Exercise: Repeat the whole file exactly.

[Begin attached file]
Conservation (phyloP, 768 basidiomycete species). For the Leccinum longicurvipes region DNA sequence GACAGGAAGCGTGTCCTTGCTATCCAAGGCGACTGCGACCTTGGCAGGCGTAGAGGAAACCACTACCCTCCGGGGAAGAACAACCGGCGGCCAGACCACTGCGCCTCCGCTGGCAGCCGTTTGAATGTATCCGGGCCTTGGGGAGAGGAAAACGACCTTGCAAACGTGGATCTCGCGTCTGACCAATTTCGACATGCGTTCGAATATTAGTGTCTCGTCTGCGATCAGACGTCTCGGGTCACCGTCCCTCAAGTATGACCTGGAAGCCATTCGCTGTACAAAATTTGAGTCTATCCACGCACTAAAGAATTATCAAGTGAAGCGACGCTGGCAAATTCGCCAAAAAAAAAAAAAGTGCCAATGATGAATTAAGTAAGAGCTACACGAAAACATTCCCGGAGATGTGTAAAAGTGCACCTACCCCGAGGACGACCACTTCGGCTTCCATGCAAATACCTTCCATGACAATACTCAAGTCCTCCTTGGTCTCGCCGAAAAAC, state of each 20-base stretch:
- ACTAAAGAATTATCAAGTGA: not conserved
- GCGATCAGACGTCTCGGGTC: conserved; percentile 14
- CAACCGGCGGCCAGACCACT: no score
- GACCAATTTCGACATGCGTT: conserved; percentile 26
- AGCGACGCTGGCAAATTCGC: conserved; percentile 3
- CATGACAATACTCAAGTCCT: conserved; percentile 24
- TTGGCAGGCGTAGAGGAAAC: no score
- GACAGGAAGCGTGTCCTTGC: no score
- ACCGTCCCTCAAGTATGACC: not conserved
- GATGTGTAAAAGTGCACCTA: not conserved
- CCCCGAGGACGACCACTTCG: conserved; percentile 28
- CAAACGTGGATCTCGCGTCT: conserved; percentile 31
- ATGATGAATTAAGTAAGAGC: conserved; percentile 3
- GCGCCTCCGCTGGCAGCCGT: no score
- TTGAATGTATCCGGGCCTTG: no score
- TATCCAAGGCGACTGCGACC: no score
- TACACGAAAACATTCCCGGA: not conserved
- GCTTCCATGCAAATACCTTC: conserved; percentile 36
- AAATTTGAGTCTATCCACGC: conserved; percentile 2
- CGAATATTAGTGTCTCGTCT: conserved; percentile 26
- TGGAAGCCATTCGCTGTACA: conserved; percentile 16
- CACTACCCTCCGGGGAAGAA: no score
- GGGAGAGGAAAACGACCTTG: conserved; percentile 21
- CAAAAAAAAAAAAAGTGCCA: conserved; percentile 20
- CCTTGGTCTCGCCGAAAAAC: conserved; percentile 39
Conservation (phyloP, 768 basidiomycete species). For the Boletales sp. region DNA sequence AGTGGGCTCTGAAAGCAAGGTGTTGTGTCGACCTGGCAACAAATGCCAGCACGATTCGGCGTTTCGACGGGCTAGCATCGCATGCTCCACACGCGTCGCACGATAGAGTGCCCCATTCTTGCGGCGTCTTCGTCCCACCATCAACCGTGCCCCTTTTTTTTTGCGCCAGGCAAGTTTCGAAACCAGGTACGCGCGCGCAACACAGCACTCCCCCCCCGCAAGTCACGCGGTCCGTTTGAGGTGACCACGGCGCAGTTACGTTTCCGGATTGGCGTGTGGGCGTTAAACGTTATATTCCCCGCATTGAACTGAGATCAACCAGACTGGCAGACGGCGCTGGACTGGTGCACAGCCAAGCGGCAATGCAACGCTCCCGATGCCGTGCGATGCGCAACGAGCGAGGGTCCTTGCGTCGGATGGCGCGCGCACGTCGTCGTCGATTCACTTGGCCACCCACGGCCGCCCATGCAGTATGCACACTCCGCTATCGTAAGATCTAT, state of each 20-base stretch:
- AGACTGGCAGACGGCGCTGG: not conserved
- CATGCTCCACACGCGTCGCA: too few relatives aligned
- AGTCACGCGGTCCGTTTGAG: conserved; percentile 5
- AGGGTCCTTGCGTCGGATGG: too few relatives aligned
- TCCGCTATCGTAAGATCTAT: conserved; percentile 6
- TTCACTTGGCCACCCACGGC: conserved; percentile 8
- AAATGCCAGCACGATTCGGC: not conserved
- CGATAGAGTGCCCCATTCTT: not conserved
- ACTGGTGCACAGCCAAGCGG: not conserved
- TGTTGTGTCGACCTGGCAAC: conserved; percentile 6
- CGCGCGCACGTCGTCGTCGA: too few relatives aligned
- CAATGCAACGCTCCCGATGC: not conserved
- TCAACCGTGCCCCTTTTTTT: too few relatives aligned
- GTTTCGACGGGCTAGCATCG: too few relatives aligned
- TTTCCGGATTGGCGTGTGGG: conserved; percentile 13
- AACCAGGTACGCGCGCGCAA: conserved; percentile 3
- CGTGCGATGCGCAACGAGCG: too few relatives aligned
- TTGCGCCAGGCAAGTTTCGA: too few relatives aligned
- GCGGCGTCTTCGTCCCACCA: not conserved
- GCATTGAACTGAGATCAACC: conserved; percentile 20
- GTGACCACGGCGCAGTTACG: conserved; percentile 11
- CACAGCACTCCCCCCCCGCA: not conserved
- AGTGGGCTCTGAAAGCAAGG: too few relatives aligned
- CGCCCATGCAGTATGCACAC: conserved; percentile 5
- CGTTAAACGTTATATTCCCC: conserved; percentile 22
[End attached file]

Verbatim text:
Conservation (phyloP, 768 basidiomycete species). For the Leccinum longicurvipes region DNA sequence GACAGGAAGCGTGTCCTTGCTATCCAAGGCGACTGCGACCTTGGCAGGCGTAGAGGAAACCACTACCCTCCGGGGAAGAACAACCGGCGGCCAGACCACTGCGCCTCCGCTGGCAGCCGTTTGAATGTATCCGGGCCTTGGGGAGAGGAAAACGACCTTGCAAACGTGGATCTCGCGTCTGACCAATTTCGACATGCGTTCGAATATTAGTGTCTCGTCTGCGATCAGACGTCTCGGGTCACCGTCCCTCAAGTATGACCTGGAAGCCATTCGCTGTACAAAATTTGAGTCTATCCACGCACTAAAGAATTATCAAGTGAAGCGACGCTGGCAAATTCGCCAAAAAAAAAAAAAGTGCCAATGATGAATTAAGTAAGAGCTACACGAAAACATTCCCGGAGATGTGTAAAAGTGCACCTACCCCGAGGACGACCACTTCGGCTTCCATGCAAATACCTTCCATGACAATACTCAAGTCCTCCTTGGTCTCGCCGAAAAAC, state of each 20-base stretch:
- ACTAAAGAATTATCAAGTGA: not conserved
- GCGATCAGACGTCTCGGGTC: conserved; percentile 14
- CAACCGGCGGCCAGACCACT: no score
- GACCAATTTCGACATGCGTT: conserved; percentile 26
- AGCGACGCTGGCAAATTCGC: conserved; percentile 3
- CATGACAATACTCAAGTCCT: conserved; percentile 24
- TTGGCAGGCGTAGAGGAAAC: no score
- GACAGGAAGCGTGTCCTTGC: no score
- ACCGTCCCTCAAGTATGACC: not conserved
- GATGTGTAAAAGTGCACCTA: not conserved
- CCCCGAGGACGACCACTTCG: conserved; percentile 28
- CAAACGTGGATCTCGCGTCT: conserved; percentile 31
- ATGATGAATTAAGTAAGAGC: conserved; percentile 3
- GCGCCTCCGCTGGCAGCCGT: no score
- TTGAATGTATCCGGGCCTTG: no score
- TATCCAAGGCGACTGCGACC: no score
- TACACGAAAACATTCCCGGA: not conserved
- GCTTCCATGCAAATACCTTC: conserved; percentile 36
- AAATTTGAGTCTATCCACGC: conserved; percentile 2
- CGAATATTAGTGTCTCGTCT: conserved; percentile 26
- TGGAAGCCATTCGCTGTACA: conserved; percentile 16
- CACTACCCTCCGGGGAAGAA: no score
- GGGAGAGGAAAACGACCTTG: conserved; percentile 21
- CAAAAAAAAAAAAAGTGCCA: conserved; percentile 20
- CCTTGGTCTCGCCGAAAAAC: conserved; percentile 39
Conservation (phyloP, 768 basidiomycete species). For the Boletales sp. region DNA sequence AGTGGGCTCTGAAAGCAAGGTGTTGTGTCGACCTGGCAACAAATGCCAGCACGATTCGGCGTTTCGACGGGCTAGCATCGCATGCTCCACACGCGTCGCACGATAGAGTGCCCCATTCTTGCGGCGTCTTCGTCCCACCATCAACCGTGCCCCTTTTTTTTTGCGCCAGGCAAGTTTCGAAACCAGGTACGCGCGCGCAACACAGCACTCCCCCCCCGCAAGTCACGCGGTCCGTTTGAGGTGACCACGGCGCAGTTACGTTTCCGGATTGGCGTGTGGGCGTTAAACGTTATATTCCCCGCATTGAACTGAGATCAACCAGACTGGCAGACGGCGCTGGACTGGTGCACAGCCAAGCGGCAATGCAACGCTCCCGATGCCGTGCGATGCGCAACGAGCGAGGGTCCTTGCGTCGGATGGCGCGCGCACGTCGTCGTCGATTCACTTGGCCACCCACGGCCGCCCATGCAGTATGCACACTCCGCTATCGTAAGATCTAT, state of each 20-base stretch:
- AGACTGGCAGACGGCGCTGG: not conserved
- CATGCTCCACACGCGTCGCA: too few relatives aligned
- AGTCACGCGGTCCGTTTGAG: conserved; percentile 5
- AGGGTCCTTGCGTCGGATGG: too few relatives aligned
- TCCGCTATCGTAAGATCTAT: conserved; percentile 6
- TTCACTTGGCCACCCACGGC: conserved; percentile 8
- AAATGCCAGCACGATTCGGC: not conserved
- CGATAGAGTGCCCCATTCTT: not conserved
- ACTGGTGCACAGCCAAGCGG: not conserved
- TGTTGTGTCGACCTGGCAAC: conserved; percentile 6
- CGCGCGCACGTCGTCGTCGA: too few relatives aligned
- CAATGCAACGCTCCCGATGC: not conserved
- TCAACCGTGCCCCTTTTTTT: too few relatives aligned
- GTTTCGACGGGCTAGCATCG: too few relatives aligned
- TTTCCGGATTGGCGTGTGGG: conserved; percentile 13
- AACCAGGTACGCGCGCGCAA: conserved; percentile 3
- CGTGCGATGCGCAACGAGCG: too few relatives aligned
- TTGCGCCAGGCAAGTTTCGA: too few relatives aligned
- GCGGCGTCTTCGTCCCACCA: not conserved
- GCATTGAACTGAGATCAACC: conserved; percentile 20
- GTGACCACGGCGCAGTTACG: conserved; percentile 11
- CACAGCACTCCCCCCCCGCA: not conserved
- AGTGGGCTCTGAAAGCAAGG: too few relatives aligned
- CGCCCATGCAGTATGCACAC: conserved; percentile 5
- CGTTAAACGTTATATTCCCC: conserved; percentile 22